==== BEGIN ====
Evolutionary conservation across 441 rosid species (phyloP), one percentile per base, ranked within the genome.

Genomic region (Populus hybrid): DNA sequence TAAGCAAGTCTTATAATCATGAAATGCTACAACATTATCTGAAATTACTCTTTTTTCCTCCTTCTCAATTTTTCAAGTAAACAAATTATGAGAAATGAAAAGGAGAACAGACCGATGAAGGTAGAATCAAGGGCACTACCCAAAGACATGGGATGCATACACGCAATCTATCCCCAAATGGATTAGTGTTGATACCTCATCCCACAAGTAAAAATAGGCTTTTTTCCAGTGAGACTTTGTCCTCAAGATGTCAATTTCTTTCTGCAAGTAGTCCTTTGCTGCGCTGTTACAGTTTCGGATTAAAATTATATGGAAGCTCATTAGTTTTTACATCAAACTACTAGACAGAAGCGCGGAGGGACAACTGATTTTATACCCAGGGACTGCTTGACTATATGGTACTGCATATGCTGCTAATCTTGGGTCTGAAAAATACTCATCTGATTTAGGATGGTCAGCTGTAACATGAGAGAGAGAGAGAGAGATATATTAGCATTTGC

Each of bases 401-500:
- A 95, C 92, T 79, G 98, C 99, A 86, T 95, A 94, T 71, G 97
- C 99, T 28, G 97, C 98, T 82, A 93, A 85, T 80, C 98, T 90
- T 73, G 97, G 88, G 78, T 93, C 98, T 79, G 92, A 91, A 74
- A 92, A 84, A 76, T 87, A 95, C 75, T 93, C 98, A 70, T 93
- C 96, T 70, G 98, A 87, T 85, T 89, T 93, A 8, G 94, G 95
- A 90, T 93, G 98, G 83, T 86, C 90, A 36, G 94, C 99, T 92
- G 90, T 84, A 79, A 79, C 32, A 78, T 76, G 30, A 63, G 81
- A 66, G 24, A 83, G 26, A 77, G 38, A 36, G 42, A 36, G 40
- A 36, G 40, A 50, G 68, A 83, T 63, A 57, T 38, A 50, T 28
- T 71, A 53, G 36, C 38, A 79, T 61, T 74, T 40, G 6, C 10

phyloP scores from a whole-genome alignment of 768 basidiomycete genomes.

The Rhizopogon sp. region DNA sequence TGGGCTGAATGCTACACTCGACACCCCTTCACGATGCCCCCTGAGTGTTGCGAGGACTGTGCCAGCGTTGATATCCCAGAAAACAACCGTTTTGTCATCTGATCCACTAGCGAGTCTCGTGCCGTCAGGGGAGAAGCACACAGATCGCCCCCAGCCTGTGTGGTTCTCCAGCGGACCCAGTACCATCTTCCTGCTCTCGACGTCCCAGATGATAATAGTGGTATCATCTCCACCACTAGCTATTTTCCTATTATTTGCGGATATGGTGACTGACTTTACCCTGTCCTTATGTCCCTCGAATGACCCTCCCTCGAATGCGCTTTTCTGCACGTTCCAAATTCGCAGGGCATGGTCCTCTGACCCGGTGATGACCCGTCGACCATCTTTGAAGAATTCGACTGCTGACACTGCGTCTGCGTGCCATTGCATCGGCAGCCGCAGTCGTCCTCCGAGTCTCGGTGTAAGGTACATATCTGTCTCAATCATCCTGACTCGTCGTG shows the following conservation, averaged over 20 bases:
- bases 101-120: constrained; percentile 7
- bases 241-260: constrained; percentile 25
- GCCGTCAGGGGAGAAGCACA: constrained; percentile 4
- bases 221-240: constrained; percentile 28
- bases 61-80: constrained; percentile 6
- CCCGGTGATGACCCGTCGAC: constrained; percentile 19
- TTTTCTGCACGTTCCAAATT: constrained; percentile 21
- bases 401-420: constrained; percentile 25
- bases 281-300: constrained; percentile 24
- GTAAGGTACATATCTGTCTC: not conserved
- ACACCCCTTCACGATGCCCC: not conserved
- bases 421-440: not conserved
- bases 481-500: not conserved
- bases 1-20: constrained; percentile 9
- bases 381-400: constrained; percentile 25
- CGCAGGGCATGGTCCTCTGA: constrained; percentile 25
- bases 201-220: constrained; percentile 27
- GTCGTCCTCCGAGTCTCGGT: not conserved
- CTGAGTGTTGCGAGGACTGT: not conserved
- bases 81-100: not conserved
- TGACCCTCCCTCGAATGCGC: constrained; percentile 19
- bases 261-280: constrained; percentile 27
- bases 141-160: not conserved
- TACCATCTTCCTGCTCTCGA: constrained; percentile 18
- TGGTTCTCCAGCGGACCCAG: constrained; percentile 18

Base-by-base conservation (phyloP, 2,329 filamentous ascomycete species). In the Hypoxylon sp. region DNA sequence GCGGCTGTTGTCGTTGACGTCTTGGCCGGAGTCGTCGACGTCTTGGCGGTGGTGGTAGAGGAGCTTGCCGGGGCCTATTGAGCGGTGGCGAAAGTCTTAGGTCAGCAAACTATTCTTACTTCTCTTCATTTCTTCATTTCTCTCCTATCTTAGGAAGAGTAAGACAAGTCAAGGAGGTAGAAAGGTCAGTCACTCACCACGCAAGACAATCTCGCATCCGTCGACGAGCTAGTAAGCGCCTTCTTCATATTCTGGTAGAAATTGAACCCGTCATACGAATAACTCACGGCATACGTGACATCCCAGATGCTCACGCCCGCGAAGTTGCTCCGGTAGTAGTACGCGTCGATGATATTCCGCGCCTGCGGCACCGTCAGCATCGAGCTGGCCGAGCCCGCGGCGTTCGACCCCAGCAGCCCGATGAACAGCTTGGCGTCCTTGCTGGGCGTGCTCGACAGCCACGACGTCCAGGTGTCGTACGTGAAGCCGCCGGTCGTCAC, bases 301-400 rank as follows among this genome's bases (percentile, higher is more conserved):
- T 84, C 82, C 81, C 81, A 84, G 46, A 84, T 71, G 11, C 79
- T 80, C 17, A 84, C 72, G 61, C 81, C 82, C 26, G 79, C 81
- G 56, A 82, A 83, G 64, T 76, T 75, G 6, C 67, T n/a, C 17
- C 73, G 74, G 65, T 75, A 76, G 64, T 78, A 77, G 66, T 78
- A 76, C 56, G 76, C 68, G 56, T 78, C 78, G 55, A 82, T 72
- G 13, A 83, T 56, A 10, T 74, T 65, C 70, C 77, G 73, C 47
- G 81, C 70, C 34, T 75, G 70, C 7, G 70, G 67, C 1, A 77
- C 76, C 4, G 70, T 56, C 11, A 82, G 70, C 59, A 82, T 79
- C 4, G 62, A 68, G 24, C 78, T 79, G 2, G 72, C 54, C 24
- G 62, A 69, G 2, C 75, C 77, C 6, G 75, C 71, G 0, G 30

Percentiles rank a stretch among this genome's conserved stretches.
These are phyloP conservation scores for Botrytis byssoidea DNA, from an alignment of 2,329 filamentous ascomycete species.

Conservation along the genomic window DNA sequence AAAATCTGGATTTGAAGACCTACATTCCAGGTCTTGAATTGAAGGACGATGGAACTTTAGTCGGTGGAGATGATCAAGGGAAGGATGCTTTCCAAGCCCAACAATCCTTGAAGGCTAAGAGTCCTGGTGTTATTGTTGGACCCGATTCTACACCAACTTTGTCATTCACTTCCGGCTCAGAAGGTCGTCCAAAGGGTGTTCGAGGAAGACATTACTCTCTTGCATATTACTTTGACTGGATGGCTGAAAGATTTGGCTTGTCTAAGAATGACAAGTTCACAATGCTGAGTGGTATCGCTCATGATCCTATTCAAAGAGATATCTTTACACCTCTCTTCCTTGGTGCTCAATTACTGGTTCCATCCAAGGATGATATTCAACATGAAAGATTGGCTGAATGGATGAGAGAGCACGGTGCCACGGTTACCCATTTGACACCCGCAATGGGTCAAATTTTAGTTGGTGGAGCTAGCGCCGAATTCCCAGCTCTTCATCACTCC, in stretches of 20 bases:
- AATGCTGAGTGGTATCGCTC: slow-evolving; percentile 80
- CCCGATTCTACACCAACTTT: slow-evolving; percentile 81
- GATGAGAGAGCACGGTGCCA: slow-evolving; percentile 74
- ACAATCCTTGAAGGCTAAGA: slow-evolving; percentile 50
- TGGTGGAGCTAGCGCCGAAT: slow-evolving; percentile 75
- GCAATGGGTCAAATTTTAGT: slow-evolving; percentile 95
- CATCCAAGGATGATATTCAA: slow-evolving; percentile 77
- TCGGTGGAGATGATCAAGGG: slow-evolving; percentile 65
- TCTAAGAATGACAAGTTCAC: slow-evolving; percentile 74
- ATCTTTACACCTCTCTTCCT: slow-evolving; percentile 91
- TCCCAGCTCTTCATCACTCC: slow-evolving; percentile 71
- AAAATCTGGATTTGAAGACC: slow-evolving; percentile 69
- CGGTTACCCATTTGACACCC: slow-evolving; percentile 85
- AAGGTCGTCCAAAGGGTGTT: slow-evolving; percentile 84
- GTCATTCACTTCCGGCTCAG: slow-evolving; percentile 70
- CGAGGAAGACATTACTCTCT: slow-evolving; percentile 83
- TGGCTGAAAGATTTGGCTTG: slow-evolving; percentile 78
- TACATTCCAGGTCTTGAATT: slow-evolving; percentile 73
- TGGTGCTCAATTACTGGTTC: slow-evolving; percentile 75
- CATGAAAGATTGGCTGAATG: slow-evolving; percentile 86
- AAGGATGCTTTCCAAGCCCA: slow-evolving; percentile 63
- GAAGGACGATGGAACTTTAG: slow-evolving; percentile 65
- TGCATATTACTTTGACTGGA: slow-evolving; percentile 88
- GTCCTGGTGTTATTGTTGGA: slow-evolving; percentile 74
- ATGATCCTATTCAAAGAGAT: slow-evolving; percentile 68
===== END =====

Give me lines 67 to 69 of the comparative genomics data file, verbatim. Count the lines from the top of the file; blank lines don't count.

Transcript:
- CGGTTACCCATTTGACACCC: slow-evolving; percentile 85
- AAGGTCGTCCAAAGGGTGTT: slow-evolving; percentile 84
- GTCATTCACTTCCGGCTCAG: slow-evolving; percentile 70